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48 of 49 people found the following review helpful
5.0 out of 5 stars everyone should read this
Oh yes, you may laugh at the title of this review, or snigger or deride
but The Secret Garden is an amazing book. It is a model of construction and language, character (both of children and adults), behaviour, suspense and humour. Of course, it is about a time which, although just 100 years ago, is as far from us today as the Grecian Wars. But the author gives us a...
Published on 21 July 2010 by kettlecharlie

versus
6 of 6 people found the following review helpful
3.0 out of 5 stars A Little Disappointing
I thought the book would be closer to the original. I am a teacher of 8 to 9-year-old girls, and I always read books to my class, to expose them to classics and ignite an interest in books. I have tried in the past to read the original Secret Garden story to them, but found the language too old-fashioned and the Yorkshire speech too confusing for the children. So I was...
Published on 24 Dec 2009 by FJ Charsley


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48 of 49 people found the following review helpful
5.0 out of 5 stars everyone should read this, 21 July 2010
By 
kettlecharlie "john" (fife, Scotland) - See all my reviews
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Oh yes, you may laugh at the title of this review, or snigger or deride
but The Secret Garden is an amazing book. It is a model of construction and language, character (both of children and adults), behaviour, suspense and humour. Of course, it is about a time which, although just 100 years ago, is as far from us today as the Grecian Wars. But the author gives us a picture of a time without computers and mobile phones when a garden was a place to be simply enjoyed not forgotten in a rush for something ever more popular and a time when being active was a way of life. As you may gather I enjoy this book every time I read it and although it was meant for children of that time, it reverberates for modern day adults too.
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15 of 15 people found the following review helpful
5.0 out of 5 stars What a sweet Story, 24 Jan 2008
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This book will bring nothing but a smile to the face of the reader. It is an incredibly well-written story that captivates one to the fullest. The characters are so well-described that you get a very clear and vivid picture of who they are and of course the surroundings. The author masterfully paints such a wonderful picture of the spring, the world waking up from its deep sleep, the blooming trees, the singing birds and the flowers. With spring the garden comes to life and with it, melts the ice from the hearts of the little Mistress and the little Rajah.
The story itself is an incredibly beautiful tale of a little girl, who has been cast aside by her own mother since the day of her birth, left to be raised by the help. Always lonely, unwanted, forgotten and incredibly spoiled the girl takes a long journey to learning how to appreciate the simple beauties in life, such as the sun, the flowers, the birds and the spring. She makes friends and learns to care for others.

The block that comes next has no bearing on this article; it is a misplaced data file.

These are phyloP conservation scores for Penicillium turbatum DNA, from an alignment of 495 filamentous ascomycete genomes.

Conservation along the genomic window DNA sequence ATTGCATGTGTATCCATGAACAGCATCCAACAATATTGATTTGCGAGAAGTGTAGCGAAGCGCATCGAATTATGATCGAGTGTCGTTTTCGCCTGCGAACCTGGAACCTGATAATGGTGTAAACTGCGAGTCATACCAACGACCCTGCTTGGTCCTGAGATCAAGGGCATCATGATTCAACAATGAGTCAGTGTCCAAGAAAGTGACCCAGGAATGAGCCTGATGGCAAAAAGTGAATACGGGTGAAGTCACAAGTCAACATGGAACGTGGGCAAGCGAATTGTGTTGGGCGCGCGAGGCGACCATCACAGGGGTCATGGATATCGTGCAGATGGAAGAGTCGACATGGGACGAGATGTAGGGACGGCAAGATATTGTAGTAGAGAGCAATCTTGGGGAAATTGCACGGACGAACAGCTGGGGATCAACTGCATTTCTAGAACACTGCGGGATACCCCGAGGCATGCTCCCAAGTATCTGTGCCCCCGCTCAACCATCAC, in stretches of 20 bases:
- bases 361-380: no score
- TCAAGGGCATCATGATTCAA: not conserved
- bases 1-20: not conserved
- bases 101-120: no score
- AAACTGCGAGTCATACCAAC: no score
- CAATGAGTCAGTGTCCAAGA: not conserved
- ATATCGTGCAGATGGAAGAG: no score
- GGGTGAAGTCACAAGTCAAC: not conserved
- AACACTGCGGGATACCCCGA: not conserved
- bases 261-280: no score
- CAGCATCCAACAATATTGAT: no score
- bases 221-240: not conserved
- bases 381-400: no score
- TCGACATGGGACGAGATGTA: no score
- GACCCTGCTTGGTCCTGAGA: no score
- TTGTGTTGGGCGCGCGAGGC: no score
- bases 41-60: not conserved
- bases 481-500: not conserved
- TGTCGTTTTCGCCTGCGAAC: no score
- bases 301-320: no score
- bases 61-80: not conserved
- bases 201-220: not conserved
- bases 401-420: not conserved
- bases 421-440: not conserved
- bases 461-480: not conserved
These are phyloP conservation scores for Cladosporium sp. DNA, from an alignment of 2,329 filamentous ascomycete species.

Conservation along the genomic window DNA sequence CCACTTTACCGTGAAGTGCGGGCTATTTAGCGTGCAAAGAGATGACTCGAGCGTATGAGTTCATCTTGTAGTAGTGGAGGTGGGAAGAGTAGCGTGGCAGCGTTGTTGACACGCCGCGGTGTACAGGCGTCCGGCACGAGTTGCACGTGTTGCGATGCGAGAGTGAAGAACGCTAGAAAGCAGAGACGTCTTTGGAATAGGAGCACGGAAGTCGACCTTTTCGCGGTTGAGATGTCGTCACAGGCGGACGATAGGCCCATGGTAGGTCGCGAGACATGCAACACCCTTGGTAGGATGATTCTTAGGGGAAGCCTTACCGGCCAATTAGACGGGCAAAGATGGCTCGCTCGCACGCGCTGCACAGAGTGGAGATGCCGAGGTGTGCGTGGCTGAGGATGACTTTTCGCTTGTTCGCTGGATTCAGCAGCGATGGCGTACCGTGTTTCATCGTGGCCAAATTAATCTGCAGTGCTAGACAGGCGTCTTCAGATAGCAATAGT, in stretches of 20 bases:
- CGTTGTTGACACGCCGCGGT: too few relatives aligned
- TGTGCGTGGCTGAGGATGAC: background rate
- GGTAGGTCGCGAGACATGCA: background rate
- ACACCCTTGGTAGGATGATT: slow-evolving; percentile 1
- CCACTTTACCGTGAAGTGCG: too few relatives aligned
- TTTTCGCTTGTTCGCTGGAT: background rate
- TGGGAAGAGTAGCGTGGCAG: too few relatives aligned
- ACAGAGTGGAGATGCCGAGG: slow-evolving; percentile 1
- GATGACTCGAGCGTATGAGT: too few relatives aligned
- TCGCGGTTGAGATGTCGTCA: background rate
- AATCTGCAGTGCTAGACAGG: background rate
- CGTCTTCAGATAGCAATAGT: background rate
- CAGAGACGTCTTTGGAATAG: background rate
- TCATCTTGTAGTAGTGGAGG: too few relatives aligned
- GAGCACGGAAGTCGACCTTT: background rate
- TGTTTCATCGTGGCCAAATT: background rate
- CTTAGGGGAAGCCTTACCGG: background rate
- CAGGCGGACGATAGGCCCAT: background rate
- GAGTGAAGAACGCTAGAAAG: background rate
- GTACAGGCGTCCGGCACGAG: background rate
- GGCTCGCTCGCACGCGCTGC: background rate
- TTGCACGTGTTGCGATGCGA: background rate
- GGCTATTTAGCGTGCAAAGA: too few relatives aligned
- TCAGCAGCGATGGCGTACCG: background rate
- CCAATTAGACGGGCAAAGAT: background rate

An incredibly beautiful story which will warm your heart. Get this book and enjoy it !!!
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21 of 22 people found the following review helpful
5.0 out of 5 stars The Seceret garden is vividly brought to life with beautiful timeless illustrations that draw you right in., 15 Sep 2007
By 
ELH Browning "Esther-Lou" (Kingston Bagpuize, Oxon) - See all my reviews
(VINE VOICE)   
This review is from: The Secret Garden (Hardcover)
As a child this was one of my favourite books, read and re-read until my copy was beyond repair. The up-lifting story of a grumpy spoilt little girl sent from India to live at a big but lonely old manor in the English Countryside is a classic and deservedly so. Mary Lennox mellows as her friendships develop especially that with Dickon, a down-to-earth and good-hearted country boy, and Colin, Mary's indulged and sickly cousin hidden away in the depths of the old house, who also comes to find happiness.
The story is intelligently written with three-dimensional characters, the speech of the servants is presented with their dialect/accents in tact, and the children behave as real children would. Written in the early twentieth century, there's much to provoke discussion with today's children about how children lived and were treated a hundred years ago, the different lives and expectations of the servants and their families to those to the manor born, as well as those in Colonial India.
I was thrilled to come across this beautifully illustrated edition (in an approximately A4 format) with gorgeous timeless pictures which reflect perfectly the mood of the story and the era in which it was set. They also serve to make the book look attractive and appealing to the children of this generation. There's a picture on the majority of double page spreads, a mixture of black and white line drawings and a naturalists pictures of fauna and flora interspersed with ethereal misty full-colour illustrations that really pull you into a different world, that of the secret garden.
A book to truly treasure. Please please can we have Hodgson Burnett's The Little Princess equally beautifully illustrated next too?
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6 of 6 people found the following review helpful
3.0 out of 5 stars A Little Disappointing, 24 Dec 2009
By 
FJ Charsley (Port Elizabeth, South Africa) - See all my reviews
(REAL NAME)   
I thought the book would be closer to the original. I am a teacher of 8 to 9-year-old girls, and I always read books to my class, to expose them to classics and ignite an interest in books. I have tried in the past to read the original Secret Garden story to them, but found the language too old-fashioned and the Yorkshire speech too confusing for the children. So I was VERY excited to discover a modernised version of the book, which I'd hoped was exactly the same as the original, with the text modernised, as has happened with many of Enid Blyton's stories. But, unfortunately, the book has also been abridged, and has therefore lost some of its charm and depth.
What a pity!
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39 of 42 people found the following review helpful